On View: Decorative Art, 20th-Century Decorative Arts, 4th Floor
Although Louis Comfort Tiffany also designed mosaics, ceramics, lighting, jewelry, metalwork, and interiors, he is perhaps best known for his work in glass. Tiffany, a son of the founder of the New York jewelry and silver firm Tiffany and Company, had already earned a reputation for his interiors and stained-glass windows when in 1893 he established what would become Tiffany Studios, a glass factory in Corona, Queens, with the English glassblower Arthur Nash. Together they developed a new type of blown glass that stood out for its embedded iridescent colors, metallic luster, and satiny surfaces. Tiffany named the glass Favrile, borrowing from the Old English word fabrile, referring to handwork. It was Nash, however, who invented the glass formula, which he kept a closely guarded secret—even from Tiffany himself. Tiffany Studios did not produce all the Favrile shades for their bronze lamps themselves. The studio collaborated with the New York City firm of Quezal Art Glass and Decorating Company, for example, on the lamp with lily-flower shades seen here.
Tiffany was inspired by ancient Roman and Syrian glass, which, when it was buried in the earth, had turned iridescent as it reacted to the minerals in the soil. Tiffany produced Favrile glass in a dizzying array of shapes, sizes, colors, and patterns. He considered the pieces to be works of art and actively endeavored to place them in museum collections.
Tiffany Studios also manufactured popular but expensive bronze and brilliantly colored stained-glass lamps suitable for the recently invented electric light bulb. Clara Driscoll, head of the Women’s Glass Cutting Department at Tiffany Studios, was responsible for the design of this Dragonfly lamp. During the late nineteenth and early twentieth centuries, women played increasingly important design and fabrication roles in the production of decorative arts, including ceramics, glass, and furniture.
Glass, bronze, and lead
18 1/4 x 14 x 14 in. (46.4 x 35.6 x 35.6 cm) (show scale)
Stamped on underside of base: "TIFFANY STUDIOS / NEW YORK / 337"
Bequest of Laura L. Barnes
Table lamp in glass, lead, and bronze. "Dragonfly" design shade of predominantly amber and blue colors. Upper portion of shade is veined; lower portion decorated with band of dragonflies with outspread wings overlaid in pierced bronze encircling perimeter. Three light sockets on horizontally curving arms; vasiform shaft with vertical lobes; circular base with undulating ribbed surface.
Clara Wolcott Driscoll (American, 1861 - 1944). "Dragonfly" Lamp, ca. 1900-1920. Glass, bronze, and lead, 18 1/4 x 14 x 14 in. (46.4 x 35.6 x 35.6 cm). Brooklyn Museum, Bequest of Laura L. Barnes, 67.120.54. Creative Commons-BY (Photo: Brooklyn Museum, 67.120.54.jpg)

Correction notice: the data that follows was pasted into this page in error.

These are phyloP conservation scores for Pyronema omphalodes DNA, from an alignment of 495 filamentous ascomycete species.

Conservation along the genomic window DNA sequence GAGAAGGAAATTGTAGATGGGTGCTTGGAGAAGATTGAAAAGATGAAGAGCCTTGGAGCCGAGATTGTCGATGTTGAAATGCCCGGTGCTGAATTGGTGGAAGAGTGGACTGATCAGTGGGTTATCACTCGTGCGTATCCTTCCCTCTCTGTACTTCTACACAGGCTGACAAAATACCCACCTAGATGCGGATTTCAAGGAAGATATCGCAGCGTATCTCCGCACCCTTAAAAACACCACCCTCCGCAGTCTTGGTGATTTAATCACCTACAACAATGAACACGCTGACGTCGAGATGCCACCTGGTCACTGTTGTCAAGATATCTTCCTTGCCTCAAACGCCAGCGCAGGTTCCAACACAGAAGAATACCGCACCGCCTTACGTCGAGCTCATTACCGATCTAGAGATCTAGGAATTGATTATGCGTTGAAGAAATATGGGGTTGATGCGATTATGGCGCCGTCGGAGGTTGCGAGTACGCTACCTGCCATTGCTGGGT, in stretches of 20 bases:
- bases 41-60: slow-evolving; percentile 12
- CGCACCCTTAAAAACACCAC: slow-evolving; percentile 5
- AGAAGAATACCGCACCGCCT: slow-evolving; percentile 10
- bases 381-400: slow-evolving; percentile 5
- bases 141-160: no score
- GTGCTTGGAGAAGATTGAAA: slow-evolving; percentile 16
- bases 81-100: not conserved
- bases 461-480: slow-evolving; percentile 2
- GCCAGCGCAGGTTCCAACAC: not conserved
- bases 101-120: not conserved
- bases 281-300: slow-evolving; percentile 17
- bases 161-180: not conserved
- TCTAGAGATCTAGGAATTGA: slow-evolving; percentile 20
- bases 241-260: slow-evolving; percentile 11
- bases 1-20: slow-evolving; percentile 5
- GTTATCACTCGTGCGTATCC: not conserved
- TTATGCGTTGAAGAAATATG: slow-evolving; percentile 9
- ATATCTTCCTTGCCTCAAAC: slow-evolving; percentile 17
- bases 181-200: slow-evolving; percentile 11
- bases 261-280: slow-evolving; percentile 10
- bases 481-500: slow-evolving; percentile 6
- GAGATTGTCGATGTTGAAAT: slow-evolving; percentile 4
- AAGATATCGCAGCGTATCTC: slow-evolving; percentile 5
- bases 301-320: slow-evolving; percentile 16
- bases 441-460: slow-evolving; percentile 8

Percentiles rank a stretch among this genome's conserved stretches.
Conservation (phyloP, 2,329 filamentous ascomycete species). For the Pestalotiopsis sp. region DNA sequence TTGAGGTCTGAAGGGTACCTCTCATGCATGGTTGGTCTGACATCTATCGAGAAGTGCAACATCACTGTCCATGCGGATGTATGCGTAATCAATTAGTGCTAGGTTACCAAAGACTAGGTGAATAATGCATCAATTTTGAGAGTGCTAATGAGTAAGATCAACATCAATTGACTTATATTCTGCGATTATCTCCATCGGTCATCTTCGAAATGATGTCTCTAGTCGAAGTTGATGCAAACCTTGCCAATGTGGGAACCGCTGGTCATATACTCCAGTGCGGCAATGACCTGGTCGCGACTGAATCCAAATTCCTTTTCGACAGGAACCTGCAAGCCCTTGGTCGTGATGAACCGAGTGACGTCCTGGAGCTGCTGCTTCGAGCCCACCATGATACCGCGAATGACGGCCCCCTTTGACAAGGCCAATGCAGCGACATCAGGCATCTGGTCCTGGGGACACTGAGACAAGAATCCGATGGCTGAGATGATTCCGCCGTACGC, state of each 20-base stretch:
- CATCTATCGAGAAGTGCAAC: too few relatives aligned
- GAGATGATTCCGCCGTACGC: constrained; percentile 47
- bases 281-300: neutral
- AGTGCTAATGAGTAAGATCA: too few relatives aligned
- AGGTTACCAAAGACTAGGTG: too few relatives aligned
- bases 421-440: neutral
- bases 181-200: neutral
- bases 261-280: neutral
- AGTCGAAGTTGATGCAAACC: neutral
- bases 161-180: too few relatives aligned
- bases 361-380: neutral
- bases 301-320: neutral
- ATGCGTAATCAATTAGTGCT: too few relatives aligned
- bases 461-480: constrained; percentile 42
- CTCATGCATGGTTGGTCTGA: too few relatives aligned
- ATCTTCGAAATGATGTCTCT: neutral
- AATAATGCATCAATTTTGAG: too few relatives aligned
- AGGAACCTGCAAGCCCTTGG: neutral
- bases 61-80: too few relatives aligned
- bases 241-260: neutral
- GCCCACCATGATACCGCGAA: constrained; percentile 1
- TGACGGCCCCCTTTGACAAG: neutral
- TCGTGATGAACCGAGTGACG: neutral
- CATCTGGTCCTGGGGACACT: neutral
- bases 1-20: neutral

overall, 67.120.54.jpg. Brooklyn Museum photograph
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Is it Tiffany?
You got it! You have found our Tiffany Dragonfly Lamp!
Tiffany employed a team of unmarried young women who worked in the glass departments, choosing which colors of glass to use. Recently it was discovered that some of them were also designers. This lamp is attributed to a woman named Clara Driscoll. A group of her letters were discovered just a few years ago! It was really exciting to learn that behind this famous male artist, there was a team of female designers that we can now credit.
It is fascinating that that she can get her credit now! Thank you so much for letting me know this! Wonderful experience!
Can you help me understand why Tiffany Lamps are such a big deal?
I would be happy to! Taste changes over time; when these lamps were first made in the 1890s, the popular style of the time was Art Nouveau. The Art Nouveau movement drew inspiration from nature, as can be seen the organic forms of the lamp.
When Art Nouveau fell out of fashion in the 1930s, Tiffany Studios went out of business. Not many years later, consumers were once again interested in the lamps, but since they were no longer being manufactured, the limited supply caused auction prices to skyrocket.
Ahhh, that helps me understand. The glass is a big deal, too, correct?
Yes! Tiffany Studios was one of the first operations to use chemistry to alter the color and texture of their glass. There have been many imitators but Tiffany was the original! Each Tiffany lamp is a unique work of art.
Cool - thanks!